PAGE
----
Debra Hilstrom, the Minnesota representative that carried the bill, told the Minneapolis Star Tribune that new technologies, such as cell phones and MySpace, have made bullying a lot easier.
Some South Dakota districts have already taken the step to enact cyberbullying policies, and a recent incident in Beresford - where a threat posted on the social networking site Facebook caused district officials to close school - may futher the issue.
Cyberbullying is yet another in a string of issues that are causing school leaders to change the way they think about school safety. While some fear free speech infringements, there's a passioned argument for schools taking the leading in heading off violent situations before they occur.
To find out more about cyberbullying, click here.
In Kansas: first evolution, now sex education
Posted Tuesday, May 8, 2007
The Kansas Board of Education is set to establish new comprehensive abstinence-based sex education program instead of the abstinence-until-marriage curriculum currently used, the Kansas City Star Reports.
The new standards are the second major policy shift since board's composition shifted to a "moderate majority" in the 2006 elections. Just after the election, they repealed the nation's only intelligence design standards.
From the Kansas City Star:
“Comprehensive” sex ed curriculums stress abstinence as the safest choice but give more information about practicing safe sex than an abstinence-only curriculum, according to board member Sue Gamble of Shawnee.
“It’s pretty much what’s been taught in Kansas schools for 30-plus years,” she said. “It’s teaching kids the only foolproof way of protecting yourself is abstinence. However, it understands that kids need the facts and need information if they choose to become sexually active.”
As a part of the new standards, local school boards will be given the option to send permission slips to parents that would allow the students to opt-out of the class. Previously, the state mandated the use of permission slips.
Florida mandates elementary P.E.
Posted Tuesday, May 8, 2007
The Florida Legislature has approved mandatory physical education for elementary school students, the Miami Herald reports.
Lawmakers added 30 minutes of daily physical activity to elementary requirements to encourage activity and combat rising rates of child obesity.
Jayne Greenberg, director of physical educaiton for Miami-Dade schools, said it's time to address the problem. "It's long overdue for the state," Greenberg told the Herald. "Being physically active and eating right becomes a way of life - it's a habit we have to teach our children. Teaching them young is the way to start it."
Florida Governor Charlie Crist has announced his intentions to sign the bill.
A rollercoaster called improvement
Posted Monday, May 7, 2007
In the name of progress - to create the new electronic Bulletin and to integrate it into our site - Open Forum has been up and down over the past 10 days.
We would have mentioned it sooner, but in many respects, it just happened.
Sorry for the inconvenience - we'll get back to posting. As always - we hope you continue to enjoy your association's efforts to communicate with our members.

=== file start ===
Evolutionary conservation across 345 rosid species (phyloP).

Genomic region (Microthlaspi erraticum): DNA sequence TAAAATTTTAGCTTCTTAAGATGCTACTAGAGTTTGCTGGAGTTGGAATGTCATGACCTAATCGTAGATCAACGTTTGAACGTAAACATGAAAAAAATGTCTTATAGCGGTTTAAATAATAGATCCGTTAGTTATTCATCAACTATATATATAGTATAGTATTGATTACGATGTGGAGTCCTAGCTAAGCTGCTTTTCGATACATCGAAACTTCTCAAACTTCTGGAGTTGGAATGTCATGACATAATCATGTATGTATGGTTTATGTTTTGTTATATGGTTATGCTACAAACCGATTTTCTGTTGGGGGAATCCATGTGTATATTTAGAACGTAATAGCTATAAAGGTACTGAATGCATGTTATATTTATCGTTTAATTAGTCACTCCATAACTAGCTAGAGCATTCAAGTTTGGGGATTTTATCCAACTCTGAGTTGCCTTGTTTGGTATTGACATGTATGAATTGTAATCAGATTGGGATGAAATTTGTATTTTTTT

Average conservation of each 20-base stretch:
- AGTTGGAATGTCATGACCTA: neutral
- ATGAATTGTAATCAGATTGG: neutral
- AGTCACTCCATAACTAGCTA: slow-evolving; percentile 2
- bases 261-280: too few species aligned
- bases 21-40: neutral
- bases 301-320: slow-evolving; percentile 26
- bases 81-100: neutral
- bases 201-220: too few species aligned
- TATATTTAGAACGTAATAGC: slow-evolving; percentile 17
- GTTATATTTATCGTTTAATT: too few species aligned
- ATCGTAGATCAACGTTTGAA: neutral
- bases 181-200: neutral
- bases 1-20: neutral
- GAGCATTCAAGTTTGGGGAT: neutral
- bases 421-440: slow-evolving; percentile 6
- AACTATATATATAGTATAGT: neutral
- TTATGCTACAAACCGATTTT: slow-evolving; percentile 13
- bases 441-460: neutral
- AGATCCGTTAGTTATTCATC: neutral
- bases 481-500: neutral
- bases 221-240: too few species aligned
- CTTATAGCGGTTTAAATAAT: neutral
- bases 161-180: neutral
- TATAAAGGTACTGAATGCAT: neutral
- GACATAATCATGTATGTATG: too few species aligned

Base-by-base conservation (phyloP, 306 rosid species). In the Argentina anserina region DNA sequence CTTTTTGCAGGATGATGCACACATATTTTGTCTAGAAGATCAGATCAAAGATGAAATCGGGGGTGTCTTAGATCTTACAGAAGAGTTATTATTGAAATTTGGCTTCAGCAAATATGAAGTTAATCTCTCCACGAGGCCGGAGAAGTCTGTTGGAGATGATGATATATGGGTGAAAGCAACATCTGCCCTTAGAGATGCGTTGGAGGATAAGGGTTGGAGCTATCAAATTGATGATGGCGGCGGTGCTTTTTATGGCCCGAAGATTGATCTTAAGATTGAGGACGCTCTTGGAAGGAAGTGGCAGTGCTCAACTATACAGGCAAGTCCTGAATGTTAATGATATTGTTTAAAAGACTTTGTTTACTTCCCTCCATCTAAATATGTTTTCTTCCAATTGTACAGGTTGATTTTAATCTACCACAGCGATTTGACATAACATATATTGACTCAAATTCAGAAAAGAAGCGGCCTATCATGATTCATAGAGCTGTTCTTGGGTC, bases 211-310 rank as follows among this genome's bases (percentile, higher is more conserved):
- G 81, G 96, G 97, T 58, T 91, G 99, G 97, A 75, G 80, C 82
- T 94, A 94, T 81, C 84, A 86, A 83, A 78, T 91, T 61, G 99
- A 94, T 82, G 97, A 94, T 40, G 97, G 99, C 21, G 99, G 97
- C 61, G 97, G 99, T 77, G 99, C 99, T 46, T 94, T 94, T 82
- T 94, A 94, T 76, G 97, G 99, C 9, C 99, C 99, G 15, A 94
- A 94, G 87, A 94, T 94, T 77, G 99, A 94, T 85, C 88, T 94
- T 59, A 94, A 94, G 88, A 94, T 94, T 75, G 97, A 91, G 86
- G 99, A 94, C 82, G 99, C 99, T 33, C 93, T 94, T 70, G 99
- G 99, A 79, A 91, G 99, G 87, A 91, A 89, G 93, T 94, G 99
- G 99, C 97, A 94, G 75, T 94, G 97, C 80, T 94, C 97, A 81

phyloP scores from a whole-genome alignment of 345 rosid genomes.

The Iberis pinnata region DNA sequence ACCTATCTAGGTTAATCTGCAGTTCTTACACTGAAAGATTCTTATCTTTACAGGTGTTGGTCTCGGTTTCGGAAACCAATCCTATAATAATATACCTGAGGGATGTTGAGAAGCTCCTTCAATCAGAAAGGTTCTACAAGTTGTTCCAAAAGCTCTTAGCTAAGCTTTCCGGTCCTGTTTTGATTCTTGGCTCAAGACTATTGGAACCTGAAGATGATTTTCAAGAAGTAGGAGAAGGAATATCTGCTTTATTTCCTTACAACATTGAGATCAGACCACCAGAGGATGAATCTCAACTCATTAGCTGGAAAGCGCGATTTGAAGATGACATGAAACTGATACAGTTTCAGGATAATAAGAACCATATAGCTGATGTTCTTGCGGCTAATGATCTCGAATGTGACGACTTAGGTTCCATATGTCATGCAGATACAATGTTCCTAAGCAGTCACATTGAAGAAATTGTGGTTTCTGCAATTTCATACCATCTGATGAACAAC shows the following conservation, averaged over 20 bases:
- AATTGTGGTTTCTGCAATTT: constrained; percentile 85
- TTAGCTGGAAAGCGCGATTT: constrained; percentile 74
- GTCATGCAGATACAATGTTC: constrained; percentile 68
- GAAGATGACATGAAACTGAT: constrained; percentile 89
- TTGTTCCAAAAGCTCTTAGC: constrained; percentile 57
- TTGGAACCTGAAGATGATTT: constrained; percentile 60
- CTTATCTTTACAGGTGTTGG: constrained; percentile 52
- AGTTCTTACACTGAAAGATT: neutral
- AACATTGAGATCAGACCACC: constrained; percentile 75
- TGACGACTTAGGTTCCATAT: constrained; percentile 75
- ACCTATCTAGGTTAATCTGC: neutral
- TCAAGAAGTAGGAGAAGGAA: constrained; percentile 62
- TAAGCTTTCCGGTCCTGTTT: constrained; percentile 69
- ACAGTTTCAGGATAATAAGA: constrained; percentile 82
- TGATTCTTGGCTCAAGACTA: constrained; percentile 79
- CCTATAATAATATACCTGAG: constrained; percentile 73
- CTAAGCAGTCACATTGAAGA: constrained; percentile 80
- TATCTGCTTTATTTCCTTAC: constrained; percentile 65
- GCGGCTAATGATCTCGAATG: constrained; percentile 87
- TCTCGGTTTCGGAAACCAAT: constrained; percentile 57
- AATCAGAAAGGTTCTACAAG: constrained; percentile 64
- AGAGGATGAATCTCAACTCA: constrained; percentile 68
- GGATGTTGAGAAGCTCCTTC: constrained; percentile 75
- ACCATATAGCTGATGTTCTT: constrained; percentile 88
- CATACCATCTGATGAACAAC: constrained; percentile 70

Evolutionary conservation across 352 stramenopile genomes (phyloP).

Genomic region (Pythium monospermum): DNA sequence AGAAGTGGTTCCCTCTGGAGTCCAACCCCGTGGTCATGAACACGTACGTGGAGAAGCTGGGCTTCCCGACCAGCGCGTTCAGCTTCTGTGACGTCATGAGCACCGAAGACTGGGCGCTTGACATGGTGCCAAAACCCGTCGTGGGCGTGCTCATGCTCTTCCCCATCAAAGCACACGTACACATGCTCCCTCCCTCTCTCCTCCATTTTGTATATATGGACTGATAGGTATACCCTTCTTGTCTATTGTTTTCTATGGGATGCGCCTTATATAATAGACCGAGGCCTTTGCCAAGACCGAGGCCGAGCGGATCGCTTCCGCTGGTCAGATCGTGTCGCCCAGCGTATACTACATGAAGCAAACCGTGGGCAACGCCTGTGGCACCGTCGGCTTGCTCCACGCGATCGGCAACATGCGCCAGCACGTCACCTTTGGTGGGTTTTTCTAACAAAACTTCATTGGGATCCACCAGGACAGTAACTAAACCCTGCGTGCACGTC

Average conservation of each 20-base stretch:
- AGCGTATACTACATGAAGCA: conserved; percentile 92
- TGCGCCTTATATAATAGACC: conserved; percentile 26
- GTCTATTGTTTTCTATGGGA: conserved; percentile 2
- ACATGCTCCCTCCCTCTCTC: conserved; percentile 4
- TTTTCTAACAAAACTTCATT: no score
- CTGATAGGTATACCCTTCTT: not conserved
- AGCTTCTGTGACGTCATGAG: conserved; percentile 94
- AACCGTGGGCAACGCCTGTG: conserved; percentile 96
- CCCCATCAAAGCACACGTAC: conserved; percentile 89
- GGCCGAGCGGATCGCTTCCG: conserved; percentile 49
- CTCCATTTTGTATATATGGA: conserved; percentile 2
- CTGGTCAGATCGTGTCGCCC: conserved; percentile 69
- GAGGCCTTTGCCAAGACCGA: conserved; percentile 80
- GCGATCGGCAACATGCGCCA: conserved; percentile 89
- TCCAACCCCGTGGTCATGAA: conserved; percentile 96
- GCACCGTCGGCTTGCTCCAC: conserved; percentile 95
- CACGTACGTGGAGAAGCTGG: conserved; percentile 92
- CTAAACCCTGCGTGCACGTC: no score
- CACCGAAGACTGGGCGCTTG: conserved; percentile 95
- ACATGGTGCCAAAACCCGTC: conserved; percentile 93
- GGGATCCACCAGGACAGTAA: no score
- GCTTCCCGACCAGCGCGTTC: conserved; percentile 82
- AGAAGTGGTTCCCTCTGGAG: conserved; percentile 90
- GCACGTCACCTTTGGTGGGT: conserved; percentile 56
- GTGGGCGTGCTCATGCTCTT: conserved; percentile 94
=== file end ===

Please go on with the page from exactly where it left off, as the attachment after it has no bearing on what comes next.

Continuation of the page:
Gates chips in $60 million
Posted Wednesday, May 2, 2007
Bill Gates will team with two other large donors to vault public education to the top of the political agenda in 2008, the New York Times reports.
The Strong American Schools project will spend more than $60 million on a public awareness campaign themed around the slogan "Ed in '08." According to the Times, the campaign will rank as one of the most expensive single-issue initiatives ever.
Eli Broad, the founding of SunAmerica Inc. and KB Home, joins the Microsoft founder in trying to make public education a priority in the coming presidential election. Broad told the Times that education is getting overshadowed by foreign policy and healthcare. "Right now it's too low on the list of priorities for all the candidates," Broad told the Times, "and our job is to get it up on the list."
From the Times:
The project will not endorse candidates — indeed, it is illegal to do so as a charitable group — but will instead focus on three main areas: a call for stronger, more consistent curriculum standards nationwide; lengthening the school day and year; and improving teacher quality through merit pay and other measures.
While the effort is shying away from some of the most polarizing topics in education, like vouchers, charter schools and racial integration, there is still room for it to spark vigorous debate. Advocating merit pay to reward high-quality teaching could force Democratic candidates to take a stand typically opposed by the teachers unions who are their strong supporters.
Pushing for stronger, more uniform standards, on the other hand, could force Republican candidates to discuss the potential merits of a national curriculum, a concept advocates for states’ rights deeply oppose and one that President Bush has not embraced.
While all education groups may not agree with the "ED in '08" platform, the group's decision to put education on the front burner will provide a rare, well-funded opportunity for dialogue.